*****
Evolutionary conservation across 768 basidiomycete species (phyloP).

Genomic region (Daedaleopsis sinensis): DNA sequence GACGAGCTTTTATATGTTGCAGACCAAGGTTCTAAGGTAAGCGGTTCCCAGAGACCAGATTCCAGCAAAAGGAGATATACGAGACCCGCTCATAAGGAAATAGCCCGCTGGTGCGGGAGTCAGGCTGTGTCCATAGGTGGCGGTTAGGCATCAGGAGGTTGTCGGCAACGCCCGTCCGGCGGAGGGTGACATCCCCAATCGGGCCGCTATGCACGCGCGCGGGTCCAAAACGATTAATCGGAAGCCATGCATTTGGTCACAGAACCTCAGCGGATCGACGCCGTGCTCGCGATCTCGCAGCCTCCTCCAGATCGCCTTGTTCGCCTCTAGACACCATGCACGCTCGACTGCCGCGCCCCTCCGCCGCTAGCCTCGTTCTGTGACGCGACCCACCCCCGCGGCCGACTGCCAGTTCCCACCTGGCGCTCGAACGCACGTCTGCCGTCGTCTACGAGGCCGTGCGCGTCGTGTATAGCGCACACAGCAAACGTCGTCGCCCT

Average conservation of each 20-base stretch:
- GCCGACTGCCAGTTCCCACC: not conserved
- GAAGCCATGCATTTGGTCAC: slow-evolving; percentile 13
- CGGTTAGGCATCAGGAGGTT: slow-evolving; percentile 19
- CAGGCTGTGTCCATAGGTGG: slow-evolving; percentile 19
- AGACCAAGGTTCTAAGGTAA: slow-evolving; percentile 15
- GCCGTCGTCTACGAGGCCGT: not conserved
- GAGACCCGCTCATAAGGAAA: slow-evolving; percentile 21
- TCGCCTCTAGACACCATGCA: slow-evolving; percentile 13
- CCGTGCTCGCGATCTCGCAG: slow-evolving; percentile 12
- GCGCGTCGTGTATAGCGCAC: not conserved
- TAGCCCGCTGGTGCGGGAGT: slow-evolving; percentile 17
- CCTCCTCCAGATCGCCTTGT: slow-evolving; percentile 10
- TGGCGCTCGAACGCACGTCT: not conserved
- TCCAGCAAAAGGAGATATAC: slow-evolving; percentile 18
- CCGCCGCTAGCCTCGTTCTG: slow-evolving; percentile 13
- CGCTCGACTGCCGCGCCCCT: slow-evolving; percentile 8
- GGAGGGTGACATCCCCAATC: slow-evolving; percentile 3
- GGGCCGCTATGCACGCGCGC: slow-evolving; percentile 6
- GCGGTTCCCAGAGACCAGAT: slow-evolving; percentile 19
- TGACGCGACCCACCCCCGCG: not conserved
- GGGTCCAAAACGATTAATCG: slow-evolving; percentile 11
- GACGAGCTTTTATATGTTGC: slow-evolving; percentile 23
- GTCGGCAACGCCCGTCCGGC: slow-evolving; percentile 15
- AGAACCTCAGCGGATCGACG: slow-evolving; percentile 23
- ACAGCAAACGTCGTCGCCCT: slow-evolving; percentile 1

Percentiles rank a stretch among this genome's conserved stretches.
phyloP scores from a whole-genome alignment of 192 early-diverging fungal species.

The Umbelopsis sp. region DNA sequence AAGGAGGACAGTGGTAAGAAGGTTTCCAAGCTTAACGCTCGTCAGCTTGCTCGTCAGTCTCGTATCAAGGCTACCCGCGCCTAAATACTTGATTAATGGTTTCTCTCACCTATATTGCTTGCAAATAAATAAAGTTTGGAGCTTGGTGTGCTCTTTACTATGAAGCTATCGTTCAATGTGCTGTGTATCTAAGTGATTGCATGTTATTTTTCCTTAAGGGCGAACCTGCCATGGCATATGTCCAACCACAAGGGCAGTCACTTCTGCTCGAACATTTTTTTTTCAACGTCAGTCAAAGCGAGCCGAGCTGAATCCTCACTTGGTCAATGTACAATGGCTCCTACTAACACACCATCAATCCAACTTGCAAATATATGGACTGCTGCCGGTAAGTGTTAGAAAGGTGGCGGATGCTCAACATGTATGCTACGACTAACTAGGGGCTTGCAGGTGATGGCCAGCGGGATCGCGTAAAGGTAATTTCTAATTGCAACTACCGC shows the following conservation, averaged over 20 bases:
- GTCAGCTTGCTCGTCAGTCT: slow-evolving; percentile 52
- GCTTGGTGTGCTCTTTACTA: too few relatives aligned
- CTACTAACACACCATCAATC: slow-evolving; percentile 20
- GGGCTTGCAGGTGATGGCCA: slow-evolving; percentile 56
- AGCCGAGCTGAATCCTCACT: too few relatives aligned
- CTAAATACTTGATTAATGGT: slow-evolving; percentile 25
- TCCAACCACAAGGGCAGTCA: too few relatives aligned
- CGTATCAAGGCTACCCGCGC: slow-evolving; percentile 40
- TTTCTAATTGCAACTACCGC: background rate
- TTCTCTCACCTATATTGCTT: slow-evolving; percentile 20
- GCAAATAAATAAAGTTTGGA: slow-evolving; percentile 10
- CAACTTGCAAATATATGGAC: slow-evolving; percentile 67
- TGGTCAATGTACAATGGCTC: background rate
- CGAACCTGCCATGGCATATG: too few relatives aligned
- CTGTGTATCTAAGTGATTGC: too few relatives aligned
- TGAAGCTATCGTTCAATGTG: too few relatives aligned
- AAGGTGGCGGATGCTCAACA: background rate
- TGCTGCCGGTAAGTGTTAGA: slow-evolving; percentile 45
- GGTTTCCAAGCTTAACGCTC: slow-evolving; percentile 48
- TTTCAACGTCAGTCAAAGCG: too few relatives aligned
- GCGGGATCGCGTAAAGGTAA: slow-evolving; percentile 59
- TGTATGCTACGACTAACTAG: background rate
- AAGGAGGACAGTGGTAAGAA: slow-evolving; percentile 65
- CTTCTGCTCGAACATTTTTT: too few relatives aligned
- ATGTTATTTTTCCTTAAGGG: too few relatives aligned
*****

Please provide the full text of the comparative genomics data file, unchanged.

Evolutionary conservation across 768 basidiomycete species (phyloP).

Genomic region (Daedaleopsis sinensis): DNA sequence GACGAGCTTTTATATGTTGCAGACCAAGGTTCTAAGGTAAGCGGTTCCCAGAGACCAGATTCCAGCAAAAGGAGATATACGAGACCCGCTCATAAGGAAATAGCCCGCTGGTGCGGGAGTCAGGCTGTGTCCATAGGTGGCGGTTAGGCATCAGGAGGTTGTCGGCAACGCCCGTCCGGCGGAGGGTGACATCCCCAATCGGGCCGCTATGCACGCGCGCGGGTCCAAAACGATTAATCGGAAGCCATGCATTTGGTCACAGAACCTCAGCGGATCGACGCCGTGCTCGCGATCTCGCAGCCTCCTCCAGATCGCCTTGTTCGCCTCTAGACACCATGCACGCTCGACTGCCGCGCCCCTCCGCCGCTAGCCTCGTTCTGTGACGCGACCCACCCCCGCGGCCGACTGCCAGTTCCCACCTGGCGCTCGAACGCACGTCTGCCGTCGTCTACGAGGCCGTGCGCGTCGTGTATAGCGCACACAGCAAACGTCGTCGCCCT

Average conservation of each 20-base stretch:
- GCCGACTGCCAGTTCCCACC: not conserved
- GAAGCCATGCATTTGGTCAC: slow-evolving; percentile 13
- CGGTTAGGCATCAGGAGGTT: slow-evolving; percentile 19
- CAGGCTGTGTCCATAGGTGG: slow-evolving; percentile 19
- AGACCAAGGTTCTAAGGTAA: slow-evolving; percentile 15
- GCCGTCGTCTACGAGGCCGT: not conserved
- GAGACCCGCTCATAAGGAAA: slow-evolving; percentile 21
- TCGCCTCTAGACACCATGCA: slow-evolving; percentile 13
- CCGTGCTCGCGATCTCGCAG: slow-evolving; percentile 12
- GCGCGTCGTGTATAGCGCAC: not conserved
- TAGCCCGCTGGTGCGGGAGT: slow-evolving; percentile 17
- CCTCCTCCAGATCGCCTTGT: slow-evolving; percentile 10
- TGGCGCTCGAACGCACGTCT: not conserved
- TCCAGCAAAAGGAGATATAC: slow-evolving; percentile 18
- CCGCCGCTAGCCTCGTTCTG: slow-evolving; percentile 13
- CGCTCGACTGCCGCGCCCCT: slow-evolving; percentile 8
- GGAGGGTGACATCCCCAATC: slow-evolving; percentile 3
- GGGCCGCTATGCACGCGCGC: slow-evolving; percentile 6
- GCGGTTCCCAGAGACCAGAT: slow-evolving; percentile 19
- TGACGCGACCCACCCCCGCG: not conserved
- GGGTCCAAAACGATTAATCG: slow-evolving; percentile 11
- GACGAGCTTTTATATGTTGC: slow-evolving; percentile 23
- GTCGGCAACGCCCGTCCGGC: slow-evolving; percentile 15
- AGAACCTCAGCGGATCGACG: slow-evolving; percentile 23
- ACAGCAAACGTCGTCGCCCT: slow-evolving; percentile 1

Percentiles rank a stretch among this genome's conserved stretches.
phyloP scores from a whole-genome alignment of 192 early-diverging fungal species.

The Umbelopsis sp. region DNA sequence AAGGAGGACAGTGGTAAGAAGGTTTCCAAGCTTAACGCTCGTCAGCTTGCTCGTCAGTCTCGTATCAAGGCTACCCGCGCCTAAATACTTGATTAATGGTTTCTCTCACCTATATTGCTTGCAAATAAATAAAGTTTGGAGCTTGGTGTGCTCTTTACTATGAAGCTATCGTTCAATGTGCTGTGTATCTAAGTGATTGCATGTTATTTTTCCTTAAGGGCGAACCTGCCATGGCATATGTCCAACCACAAGGGCAGTCACTTCTGCTCGAACATTTTTTTTTCAACGTCAGTCAAAGCGAGCCGAGCTGAATCCTCACTTGGTCAATGTACAATGGCTCCTACTAACACACCATCAATCCAACTTGCAAATATATGGACTGCTGCCGGTAAGTGTTAGAAAGGTGGCGGATGCTCAACATGTATGCTACGACTAACTAGGGGCTTGCAGGTGATGGCCAGCGGGATCGCGTAAAGGTAATTTCTAATTGCAACTACCGC shows the following conservation, averaged over 20 bases:
- GTCAGCTTGCTCGTCAGTCT: slow-evolving; percentile 52
- GCTTGGTGTGCTCTTTACTA: too few relatives aligned
- CTACTAACACACCATCAATC: slow-evolving; percentile 20
- GGGCTTGCAGGTGATGGCCA: slow-evolving; percentile 56
- AGCCGAGCTGAATCCTCACT: too few relatives aligned
- CTAAATACTTGATTAATGGT: slow-evolving; percentile 25
- TCCAACCACAAGGGCAGTCA: too few relatives aligned
- CGTATCAAGGCTACCCGCGC: slow-evolving; percentile 40
- TTTCTAATTGCAACTACCGC: background rate
- TTCTCTCACCTATATTGCTT: slow-evolving; percentile 20
- GCAAATAAATAAAGTTTGGA: slow-evolving; percentile 10
- CAACTTGCAAATATATGGAC: slow-evolving; percentile 67
- TGGTCAATGTACAATGGCTC: background rate
- CGAACCTGCCATGGCATATG: too few relatives aligned
- CTGTGTATCTAAGTGATTGC: too few relatives aligned
- TGAAGCTATCGTTCAATGTG: too few relatives aligned
- AAGGTGGCGGATGCTCAACA: background rate
- TGCTGCCGGTAAGTGTTAGA: slow-evolving; percentile 45
- GGTTTCCAAGCTTAACGCTC: slow-evolving; percentile 48
- TTTCAACGTCAGTCAAAGCG: too few relatives aligned
- GCGGGATCGCGTAAAGGTAA: slow-evolving; percentile 59
- TGTATGCTACGACTAACTAG: background rate
- AAGGAGGACAGTGGTAAGAA: slow-evolving; percentile 65
- CTTCTGCTCGAACATTTTTT: too few relatives aligned
- ATGTTATTTTTCCTTAAGGG: too few relatives aligned